How do you teach performing arts when there are no performances? This school is learning
PHOENIX — For Monica Sauer Anthony, adapting to the challenge of a virtual classroom started with a reenvisioning of what it even means to teach at a performing arts school.
A choir can’t really rehearse in a virtual classroom much less give a live performance.
Neither can an orchestra.
There’s too much digital delay involved in streaming to get everybody synced up.
When Gov. Doug Ducey ordered Arizona schools to close in March because of the pandemic, Sauer Anthony was teaching Music History and Culture, and Beginning Woodwinds, Flute and Oboe Studies at Arizona School for the Arts in downtown Phoenix.
As ASA began to make the switch to online learning, Sauer Anthony, who’s since become arts director and vice principal of student services, said the faculty was trying to maintain as much of a sense of normalcy as it could.
Teachers changed their focus
They did some virtual performing in the spring but quickly learned that the production side of things could be extremely time-consuming.
“For all of the producers, it was like an additional full-time job to put on virtual performances,” she said. “So I thought, well, we have to go back to the drawing board.”
In May, Sauer Anthony gathered the teachers together to explore their options.
“I said, ‘Let’s get back to the roots of what it is to be an artist, not necessarily thinking about what is the perfect classroom situation but why do we do art?'” she said. “And this is gonna sound a little cheesy, but we went through a kind of vision quest on the importance of each individual art form.”
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What they came away with was a focus on exploring the creative process through collaboration, critical thinking and developing community.
All of ASA’s instructors are performers, either current or retired.
“So the challenges of being a performer through COVID was on the forefront of everybody’s mind,” she said. “But instead of thinking about what we can’t do, we looked at identifying what we can do.”
The teachers decided to look at their digital world as removing the four walls of the classroom, which provided more opportunity to work with students individually and in small groups.
As a result, they’re more connected to the students’ individual progress instead of having up to 30 students in a classroom. And the natural chaos of that classroom is in many ways more manageable in the digital world.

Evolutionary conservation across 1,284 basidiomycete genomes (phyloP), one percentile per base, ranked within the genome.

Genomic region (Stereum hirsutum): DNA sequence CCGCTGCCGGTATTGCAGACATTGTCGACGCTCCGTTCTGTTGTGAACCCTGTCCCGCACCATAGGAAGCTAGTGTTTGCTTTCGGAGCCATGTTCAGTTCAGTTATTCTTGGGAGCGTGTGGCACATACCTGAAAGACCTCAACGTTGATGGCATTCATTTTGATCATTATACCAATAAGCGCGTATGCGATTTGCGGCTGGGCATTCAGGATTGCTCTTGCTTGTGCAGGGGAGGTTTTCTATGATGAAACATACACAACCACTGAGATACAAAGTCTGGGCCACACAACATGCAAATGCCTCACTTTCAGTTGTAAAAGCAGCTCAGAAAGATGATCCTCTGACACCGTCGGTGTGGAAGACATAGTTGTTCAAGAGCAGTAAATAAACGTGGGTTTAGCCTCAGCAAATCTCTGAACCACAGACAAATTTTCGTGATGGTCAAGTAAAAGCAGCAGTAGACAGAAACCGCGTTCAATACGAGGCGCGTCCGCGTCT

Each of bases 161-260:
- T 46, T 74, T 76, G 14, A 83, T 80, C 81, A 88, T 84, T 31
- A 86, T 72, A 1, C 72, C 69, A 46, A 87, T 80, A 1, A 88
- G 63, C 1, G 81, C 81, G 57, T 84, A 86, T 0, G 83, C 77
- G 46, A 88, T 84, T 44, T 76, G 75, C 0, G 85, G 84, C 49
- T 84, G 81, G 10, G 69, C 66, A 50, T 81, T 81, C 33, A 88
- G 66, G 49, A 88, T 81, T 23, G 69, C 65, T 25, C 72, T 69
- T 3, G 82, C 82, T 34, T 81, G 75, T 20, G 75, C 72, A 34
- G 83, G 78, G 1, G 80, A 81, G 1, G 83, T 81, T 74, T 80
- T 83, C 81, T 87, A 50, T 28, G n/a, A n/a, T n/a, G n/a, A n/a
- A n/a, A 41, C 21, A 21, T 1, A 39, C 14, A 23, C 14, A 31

“Chaos isn’t necessarily a bad thing,” Sauer Anthony said, “as long as it’s controlled and managed chaos, not people running around, throwing things around the room but more that energy and that heightened excitement that happens when you get together with a bunch of people.”
That chaos exists in the virtual classroom, but students are learning to mute themselves to keep distractions to a minimum.
How students prepared
Each student in the school now has a Chromebook and ASA has established a relationship with the Boys and Girls Clubs of Phoenix for students who need a more structured environment than they could get at home.
Head of School Leah Fregulia said, “We have several students who do their online education at the Boys and Girls Club, where they have computer labs and a green screen, a recording studio, all kinds of great things.”
Even then, the shortcomings of digital technology as it pertains to the performing arts remain, such as the fact that choir members can’t actually sing as a choir.
“When you play a piece of music,” Fregulia said, “if everybody isn’t on exactly the right stream, you can’t coordinate. The notes are either ahead or behind. So it’s tough. Especially when you’re training kids.”
To get around those sort of issues, the teachers have switched from performance-based learning to project-based learning.
“What our choirs are doing, instead of putting together a performance this quarter, they’re looking at music written within the past 50 years by African-American composers for choirs,” she said.
“And they’re actually learning the music but not necessarily singing it out loud together because of the delay. The older students are creating practice tracks for the younger students to practice along with at home.”
The students have also been able to practice by singing or playing along with the teacher with their mics turned off.